Sir Sidney (Hirini) Moko Mead is a leading authority on Maori art and culture. He had a distinguished university career at Victoria University and internationally, has written numerous books, was a driving force behind the Te Maori exhibition, and has been a leader of his tribe, Ngati Awa. He was knighted in 2009 for services to Maori and education. Sir Hirini lives in Wellington.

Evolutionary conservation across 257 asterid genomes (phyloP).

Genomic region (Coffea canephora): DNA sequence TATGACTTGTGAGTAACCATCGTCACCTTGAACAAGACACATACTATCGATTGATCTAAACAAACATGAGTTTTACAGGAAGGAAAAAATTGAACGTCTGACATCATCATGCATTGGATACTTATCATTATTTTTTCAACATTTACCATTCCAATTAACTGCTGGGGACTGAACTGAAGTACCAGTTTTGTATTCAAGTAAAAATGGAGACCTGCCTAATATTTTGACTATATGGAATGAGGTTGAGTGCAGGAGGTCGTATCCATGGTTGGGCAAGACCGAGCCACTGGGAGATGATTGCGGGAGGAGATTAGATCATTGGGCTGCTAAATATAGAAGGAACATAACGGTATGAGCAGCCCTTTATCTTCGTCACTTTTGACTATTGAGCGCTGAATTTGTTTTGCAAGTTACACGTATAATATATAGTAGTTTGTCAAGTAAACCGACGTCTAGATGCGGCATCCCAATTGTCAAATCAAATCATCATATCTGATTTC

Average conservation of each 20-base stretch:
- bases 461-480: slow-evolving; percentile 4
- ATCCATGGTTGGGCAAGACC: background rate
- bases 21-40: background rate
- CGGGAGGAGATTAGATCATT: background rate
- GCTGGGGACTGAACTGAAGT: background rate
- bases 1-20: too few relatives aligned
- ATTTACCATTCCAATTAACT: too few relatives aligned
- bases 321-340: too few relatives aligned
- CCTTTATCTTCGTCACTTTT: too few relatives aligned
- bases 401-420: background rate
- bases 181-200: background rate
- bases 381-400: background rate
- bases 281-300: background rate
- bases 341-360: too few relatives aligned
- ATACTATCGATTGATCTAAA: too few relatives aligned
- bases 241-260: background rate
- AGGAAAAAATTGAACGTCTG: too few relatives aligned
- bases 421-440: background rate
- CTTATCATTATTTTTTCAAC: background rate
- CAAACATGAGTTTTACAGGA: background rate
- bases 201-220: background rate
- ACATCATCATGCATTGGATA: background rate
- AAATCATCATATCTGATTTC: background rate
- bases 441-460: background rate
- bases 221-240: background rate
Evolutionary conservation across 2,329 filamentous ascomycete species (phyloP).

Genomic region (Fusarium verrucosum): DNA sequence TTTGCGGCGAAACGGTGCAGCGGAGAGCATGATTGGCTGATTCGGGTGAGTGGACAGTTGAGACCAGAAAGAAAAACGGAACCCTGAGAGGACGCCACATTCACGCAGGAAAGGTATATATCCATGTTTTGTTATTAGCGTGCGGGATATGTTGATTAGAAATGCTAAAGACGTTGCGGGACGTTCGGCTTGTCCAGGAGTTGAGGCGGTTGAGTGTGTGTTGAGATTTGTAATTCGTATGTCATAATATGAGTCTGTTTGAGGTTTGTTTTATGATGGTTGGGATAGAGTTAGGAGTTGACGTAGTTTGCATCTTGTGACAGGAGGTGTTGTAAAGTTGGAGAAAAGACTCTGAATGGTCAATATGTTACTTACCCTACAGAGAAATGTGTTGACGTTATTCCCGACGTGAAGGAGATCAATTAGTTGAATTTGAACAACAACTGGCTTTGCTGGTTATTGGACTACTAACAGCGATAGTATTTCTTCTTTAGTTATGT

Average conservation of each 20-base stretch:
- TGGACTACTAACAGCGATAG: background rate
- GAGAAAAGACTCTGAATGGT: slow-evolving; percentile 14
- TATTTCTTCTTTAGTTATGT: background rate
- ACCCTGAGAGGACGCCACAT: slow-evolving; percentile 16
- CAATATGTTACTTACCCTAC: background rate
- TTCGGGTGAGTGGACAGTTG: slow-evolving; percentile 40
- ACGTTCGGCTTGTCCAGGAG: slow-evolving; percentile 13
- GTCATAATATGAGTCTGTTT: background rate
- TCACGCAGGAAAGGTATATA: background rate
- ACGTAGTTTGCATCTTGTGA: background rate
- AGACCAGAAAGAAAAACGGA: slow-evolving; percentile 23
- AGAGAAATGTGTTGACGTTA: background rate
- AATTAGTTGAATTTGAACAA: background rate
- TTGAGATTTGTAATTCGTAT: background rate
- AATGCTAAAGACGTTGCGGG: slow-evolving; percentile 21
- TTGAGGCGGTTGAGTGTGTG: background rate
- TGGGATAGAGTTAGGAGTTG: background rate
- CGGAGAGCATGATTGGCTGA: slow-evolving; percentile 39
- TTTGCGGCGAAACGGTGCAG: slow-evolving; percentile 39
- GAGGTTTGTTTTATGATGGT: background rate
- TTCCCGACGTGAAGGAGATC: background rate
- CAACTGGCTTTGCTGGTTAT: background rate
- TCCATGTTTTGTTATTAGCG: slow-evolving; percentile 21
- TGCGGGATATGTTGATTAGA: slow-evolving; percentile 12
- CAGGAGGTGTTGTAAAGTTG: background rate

The taniko technique is a specialist method of weaving predominant in traditional Maori costumes. Maori weavers evolved a method of finger weaving to construct geometrical patterns, traditionally in red, black and white, for use in headbands, belts and bodices. Starting with the history of traditional Maori costumes, this book offers a description of taniko weaving, its discovery and development. The author details the materials used, traditionally flax (Phormium tenax) and its preparation, together with how fibres were dyed. There is an interesting chapter on style and taniko patterns illustrating how this has changed through the ages. This is followed by a classification of patterns which are presented in draft form for weavers to use. The instructions for learning the taniko weaving technique are presented toward the end of the book. These include designing a pattern; warp and weft preparation; casting on to form a selvedge and weaving the pattern. The instructions for a sampler and belt are given in diagrammatic form and are relatively easy to follow. There are also ideas for adding ornamentations such as tags, pompoms and fringes. I found this book fascinating as both a cultural history and insight into Maori costume and an instructional guide to taniko weaving. - Jill Riley, Glamorgan and Online Guilds